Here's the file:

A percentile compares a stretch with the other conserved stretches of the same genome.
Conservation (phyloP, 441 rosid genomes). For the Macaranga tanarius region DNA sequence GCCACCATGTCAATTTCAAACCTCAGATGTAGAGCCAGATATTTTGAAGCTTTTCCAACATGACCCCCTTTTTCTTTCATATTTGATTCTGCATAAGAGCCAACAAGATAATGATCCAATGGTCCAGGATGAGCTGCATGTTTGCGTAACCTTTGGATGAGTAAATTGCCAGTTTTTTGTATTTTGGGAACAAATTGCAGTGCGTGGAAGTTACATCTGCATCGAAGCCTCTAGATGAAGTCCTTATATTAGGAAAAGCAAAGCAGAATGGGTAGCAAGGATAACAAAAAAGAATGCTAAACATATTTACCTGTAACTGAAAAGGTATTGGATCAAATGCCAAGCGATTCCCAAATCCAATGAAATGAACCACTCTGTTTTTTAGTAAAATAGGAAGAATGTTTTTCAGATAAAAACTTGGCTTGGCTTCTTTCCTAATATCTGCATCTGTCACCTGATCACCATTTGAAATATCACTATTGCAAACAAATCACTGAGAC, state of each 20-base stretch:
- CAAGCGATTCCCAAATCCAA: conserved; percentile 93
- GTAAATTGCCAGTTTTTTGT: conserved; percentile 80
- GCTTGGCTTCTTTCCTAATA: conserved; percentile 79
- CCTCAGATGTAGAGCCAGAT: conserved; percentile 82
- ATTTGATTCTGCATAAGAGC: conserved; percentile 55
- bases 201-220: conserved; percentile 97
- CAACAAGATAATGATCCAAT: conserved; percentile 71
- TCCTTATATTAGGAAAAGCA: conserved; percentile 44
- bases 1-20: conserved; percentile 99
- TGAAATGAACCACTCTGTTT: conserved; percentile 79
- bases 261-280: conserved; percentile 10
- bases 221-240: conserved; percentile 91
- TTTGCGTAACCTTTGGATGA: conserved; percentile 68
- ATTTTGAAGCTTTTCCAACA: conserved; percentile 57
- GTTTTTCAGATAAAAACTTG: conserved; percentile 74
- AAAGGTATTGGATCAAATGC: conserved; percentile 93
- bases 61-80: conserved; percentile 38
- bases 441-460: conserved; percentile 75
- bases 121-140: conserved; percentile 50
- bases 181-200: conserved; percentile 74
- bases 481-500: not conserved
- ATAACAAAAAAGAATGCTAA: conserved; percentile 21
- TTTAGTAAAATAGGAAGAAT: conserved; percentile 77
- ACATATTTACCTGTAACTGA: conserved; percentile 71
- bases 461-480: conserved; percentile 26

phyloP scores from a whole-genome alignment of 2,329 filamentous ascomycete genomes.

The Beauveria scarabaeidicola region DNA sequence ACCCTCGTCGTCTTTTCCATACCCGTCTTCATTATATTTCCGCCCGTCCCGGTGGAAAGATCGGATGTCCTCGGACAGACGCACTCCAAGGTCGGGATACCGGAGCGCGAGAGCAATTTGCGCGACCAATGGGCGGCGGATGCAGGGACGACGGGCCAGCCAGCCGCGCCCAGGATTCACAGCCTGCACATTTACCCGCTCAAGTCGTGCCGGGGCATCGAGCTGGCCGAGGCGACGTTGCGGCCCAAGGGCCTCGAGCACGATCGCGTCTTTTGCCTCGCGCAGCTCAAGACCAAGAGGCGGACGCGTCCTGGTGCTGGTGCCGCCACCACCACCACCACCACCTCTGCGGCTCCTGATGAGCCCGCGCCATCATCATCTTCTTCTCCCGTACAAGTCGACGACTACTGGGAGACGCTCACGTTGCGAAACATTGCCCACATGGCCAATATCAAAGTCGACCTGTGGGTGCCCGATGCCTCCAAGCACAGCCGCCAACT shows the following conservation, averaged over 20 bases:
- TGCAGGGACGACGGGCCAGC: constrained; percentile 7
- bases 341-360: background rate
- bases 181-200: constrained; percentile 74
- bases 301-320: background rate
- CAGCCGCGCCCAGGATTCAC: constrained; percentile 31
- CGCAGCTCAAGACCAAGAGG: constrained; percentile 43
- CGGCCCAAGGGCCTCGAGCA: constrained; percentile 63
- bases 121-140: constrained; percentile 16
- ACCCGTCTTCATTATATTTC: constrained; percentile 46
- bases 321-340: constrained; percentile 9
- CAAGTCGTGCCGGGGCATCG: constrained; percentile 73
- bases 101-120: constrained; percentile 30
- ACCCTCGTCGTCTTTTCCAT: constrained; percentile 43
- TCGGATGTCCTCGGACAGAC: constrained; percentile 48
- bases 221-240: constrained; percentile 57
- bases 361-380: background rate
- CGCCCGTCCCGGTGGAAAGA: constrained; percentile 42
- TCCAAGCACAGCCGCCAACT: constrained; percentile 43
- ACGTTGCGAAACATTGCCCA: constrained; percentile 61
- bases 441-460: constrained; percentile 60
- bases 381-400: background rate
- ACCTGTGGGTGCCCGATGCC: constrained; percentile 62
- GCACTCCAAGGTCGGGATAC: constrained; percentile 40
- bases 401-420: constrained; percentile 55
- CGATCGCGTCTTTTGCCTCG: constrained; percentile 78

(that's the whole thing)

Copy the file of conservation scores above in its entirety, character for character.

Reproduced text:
A percentile compares a stretch with the other conserved stretches of the same genome.
Conservation (phyloP, 441 rosid genomes). For the Macaranga tanarius region DNA sequence GCCACCATGTCAATTTCAAACCTCAGATGTAGAGCCAGATATTTTGAAGCTTTTCCAACATGACCCCCTTTTTCTTTCATATTTGATTCTGCATAAGAGCCAACAAGATAATGATCCAATGGTCCAGGATGAGCTGCATGTTTGCGTAACCTTTGGATGAGTAAATTGCCAGTTTTTTGTATTTTGGGAACAAATTGCAGTGCGTGGAAGTTACATCTGCATCGAAGCCTCTAGATGAAGTCCTTATATTAGGAAAAGCAAAGCAGAATGGGTAGCAAGGATAACAAAAAAGAATGCTAAACATATTTACCTGTAACTGAAAAGGTATTGGATCAAATGCCAAGCGATTCCCAAATCCAATGAAATGAACCACTCTGTTTTTTAGTAAAATAGGAAGAATGTTTTTCAGATAAAAACTTGGCTTGGCTTCTTTCCTAATATCTGCATCTGTCACCTGATCACCATTTGAAATATCACTATTGCAAACAAATCACTGAGAC, state of each 20-base stretch:
- CAAGCGATTCCCAAATCCAA: conserved; percentile 93
- GTAAATTGCCAGTTTTTTGT: conserved; percentile 80
- GCTTGGCTTCTTTCCTAATA: conserved; percentile 79
- CCTCAGATGTAGAGCCAGAT: conserved; percentile 82
- ATTTGATTCTGCATAAGAGC: conserved; percentile 55
- bases 201-220: conserved; percentile 97
- CAACAAGATAATGATCCAAT: conserved; percentile 71
- TCCTTATATTAGGAAAAGCA: conserved; percentile 44
- bases 1-20: conserved; percentile 99
- TGAAATGAACCACTCTGTTT: conserved; percentile 79
- bases 261-280: conserved; percentile 10
- bases 221-240: conserved; percentile 91
- TTTGCGTAACCTTTGGATGA: conserved; percentile 68
- ATTTTGAAGCTTTTCCAACA: conserved; percentile 57
- GTTTTTCAGATAAAAACTTG: conserved; percentile 74
- AAAGGTATTGGATCAAATGC: conserved; percentile 93
- bases 61-80: conserved; percentile 38
- bases 441-460: conserved; percentile 75
- bases 121-140: conserved; percentile 50
- bases 181-200: conserved; percentile 74
- bases 481-500: not conserved
- ATAACAAAAAAGAATGCTAA: conserved; percentile 21
- TTTAGTAAAATAGGAAGAAT: conserved; percentile 77
- ACATATTTACCTGTAACTGA: conserved; percentile 71
- bases 461-480: conserved; percentile 26

phyloP scores from a whole-genome alignment of 2,329 filamentous ascomycete genomes.

The Beauveria scarabaeidicola region DNA sequence ACCCTCGTCGTCTTTTCCATACCCGTCTTCATTATATTTCCGCCCGTCCCGGTGGAAAGATCGGATGTCCTCGGACAGACGCACTCCAAGGTCGGGATACCGGAGCGCGAGAGCAATTTGCGCGACCAATGGGCGGCGGATGCAGGGACGACGGGCCAGCCAGCCGCGCCCAGGATTCACAGCCTGCACATTTACCCGCTCAAGTCGTGCCGGGGCATCGAGCTGGCCGAGGCGACGTTGCGGCCCAAGGGCCTCGAGCACGATCGCGTCTTTTGCCTCGCGCAGCTCAAGACCAAGAGGCGGACGCGTCCTGGTGCTGGTGCCGCCACCACCACCACCACCACCTCTGCGGCTCCTGATGAGCCCGCGCCATCATCATCTTCTTCTCCCGTACAAGTCGACGACTACTGGGAGACGCTCACGTTGCGAAACATTGCCCACATGGCCAATATCAAAGTCGACCTGTGGGTGCCCGATGCCTCCAAGCACAGCCGCCAACT shows the following conservation, averaged over 20 bases:
- TGCAGGGACGACGGGCCAGC: constrained; percentile 7
- bases 341-360: background rate
- bases 181-200: constrained; percentile 74
- bases 301-320: background rate
- CAGCCGCGCCCAGGATTCAC: constrained; percentile 31
- CGCAGCTCAAGACCAAGAGG: constrained; percentile 43
- CGGCCCAAGGGCCTCGAGCA: constrained; percentile 63
- bases 121-140: constrained; percentile 16
- ACCCGTCTTCATTATATTTC: constrained; percentile 46
- bases 321-340: constrained; percentile 9
- CAAGTCGTGCCGGGGCATCG: constrained; percentile 73
- bases 101-120: constrained; percentile 30
- ACCCTCGTCGTCTTTTCCAT: constrained; percentile 43
- TCGGATGTCCTCGGACAGAC: constrained; percentile 48
- bases 221-240: constrained; percentile 57
- bases 361-380: background rate
- CGCCCGTCCCGGTGGAAAGA: constrained; percentile 42
- TCCAAGCACAGCCGCCAACT: constrained; percentile 43
- ACGTTGCGAAACATTGCCCA: constrained; percentile 61
- bases 441-460: constrained; percentile 60
- bases 381-400: background rate
- ACCTGTGGGTGCCCGATGCC: constrained; percentile 62
- GCACTCCAAGGTCGGGATAC: constrained; percentile 40
- bases 401-420: constrained; percentile 55
- CGATCGCGTCTTTTGCCTCG: constrained; percentile 78